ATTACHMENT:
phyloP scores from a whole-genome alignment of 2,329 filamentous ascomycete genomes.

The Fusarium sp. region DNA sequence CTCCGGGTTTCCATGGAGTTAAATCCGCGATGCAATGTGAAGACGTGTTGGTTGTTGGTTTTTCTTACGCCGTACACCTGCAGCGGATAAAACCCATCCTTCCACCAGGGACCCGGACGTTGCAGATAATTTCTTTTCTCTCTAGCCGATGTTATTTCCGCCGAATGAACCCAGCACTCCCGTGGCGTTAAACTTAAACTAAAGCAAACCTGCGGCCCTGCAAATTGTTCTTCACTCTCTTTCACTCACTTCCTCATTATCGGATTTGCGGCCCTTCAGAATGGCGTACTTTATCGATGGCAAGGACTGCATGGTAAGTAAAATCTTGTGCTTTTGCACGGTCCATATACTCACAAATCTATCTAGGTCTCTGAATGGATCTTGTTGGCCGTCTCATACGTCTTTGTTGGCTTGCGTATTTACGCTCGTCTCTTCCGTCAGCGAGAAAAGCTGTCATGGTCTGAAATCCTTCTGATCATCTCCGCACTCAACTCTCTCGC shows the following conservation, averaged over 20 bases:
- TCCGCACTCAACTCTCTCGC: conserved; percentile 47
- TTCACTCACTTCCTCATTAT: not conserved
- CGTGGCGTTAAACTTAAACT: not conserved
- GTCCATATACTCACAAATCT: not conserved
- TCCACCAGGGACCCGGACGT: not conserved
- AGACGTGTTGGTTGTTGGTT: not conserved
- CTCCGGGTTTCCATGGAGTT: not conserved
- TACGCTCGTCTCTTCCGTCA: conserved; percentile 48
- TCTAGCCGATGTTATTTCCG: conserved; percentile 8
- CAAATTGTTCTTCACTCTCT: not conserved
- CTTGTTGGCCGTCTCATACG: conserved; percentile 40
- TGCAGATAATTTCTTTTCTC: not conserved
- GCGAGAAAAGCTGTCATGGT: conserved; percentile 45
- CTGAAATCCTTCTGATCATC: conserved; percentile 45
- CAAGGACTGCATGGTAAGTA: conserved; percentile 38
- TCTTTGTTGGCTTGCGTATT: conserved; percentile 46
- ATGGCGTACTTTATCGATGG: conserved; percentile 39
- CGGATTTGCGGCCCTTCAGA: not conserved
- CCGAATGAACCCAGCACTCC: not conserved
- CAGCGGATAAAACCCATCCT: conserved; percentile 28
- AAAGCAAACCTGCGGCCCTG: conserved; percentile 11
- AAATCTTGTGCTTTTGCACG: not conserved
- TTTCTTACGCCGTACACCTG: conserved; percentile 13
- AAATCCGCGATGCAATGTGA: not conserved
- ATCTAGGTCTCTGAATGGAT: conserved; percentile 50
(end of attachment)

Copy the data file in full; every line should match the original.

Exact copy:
phyloP scores from a whole-genome alignment of 2,329 filamentous ascomycete genomes.

The Fusarium sp. region DNA sequence CTCCGGGTTTCCATGGAGTTAAATCCGCGATGCAATGTGAAGACGTGTTGGTTGTTGGTTTTTCTTACGCCGTACACCTGCAGCGGATAAAACCCATCCTTCCACCAGGGACCCGGACGTTGCAGATAATTTCTTTTCTCTCTAGCCGATGTTATTTCCGCCGAATGAACCCAGCACTCCCGTGGCGTTAAACTTAAACTAAAGCAAACCTGCGGCCCTGCAAATTGTTCTTCACTCTCTTTCACTCACTTCCTCATTATCGGATTTGCGGCCCTTCAGAATGGCGTACTTTATCGATGGCAAGGACTGCATGGTAAGTAAAATCTTGTGCTTTTGCACGGTCCATATACTCACAAATCTATCTAGGTCTCTGAATGGATCTTGTTGGCCGTCTCATACGTCTTTGTTGGCTTGCGTATTTACGCTCGTCTCTTCCGTCAGCGAGAAAAGCTGTCATGGTCTGAAATCCTTCTGATCATCTCCGCACTCAACTCTCTCGC shows the following conservation, averaged over 20 bases:
- TCCGCACTCAACTCTCTCGC: conserved; percentile 47
- TTCACTCACTTCCTCATTAT: not conserved
- CGTGGCGTTAAACTTAAACT: not conserved
- GTCCATATACTCACAAATCT: not conserved
- TCCACCAGGGACCCGGACGT: not conserved
- AGACGTGTTGGTTGTTGGTT: not conserved
- CTCCGGGTTTCCATGGAGTT: not conserved
- TACGCTCGTCTCTTCCGTCA: conserved; percentile 48
- TCTAGCCGATGTTATTTCCG: conserved; percentile 8
- CAAATTGTTCTTCACTCTCT: not conserved
- CTTGTTGGCCGTCTCATACG: conserved; percentile 40
- TGCAGATAATTTCTTTTCTC: not conserved
- GCGAGAAAAGCTGTCATGGT: conserved; percentile 45
- CTGAAATCCTTCTGATCATC: conserved; percentile 45
- CAAGGACTGCATGGTAAGTA: conserved; percentile 38
- TCTTTGTTGGCTTGCGTATT: conserved; percentile 46
- ATGGCGTACTTTATCGATGG: conserved; percentile 39
- CGGATTTGCGGCCCTTCAGA: not conserved
- CCGAATGAACCCAGCACTCC: not conserved
- CAGCGGATAAAACCCATCCT: conserved; percentile 28
- AAAGCAAACCTGCGGCCCTG: conserved; percentile 11
- AAATCTTGTGCTTTTGCACG: not conserved
- TTTCTTACGCCGTACACCTG: conserved; percentile 13
- AAATCCGCGATGCAATGTGA: not conserved
- ATCTAGGTCTCTGAATGGAT: conserved; percentile 50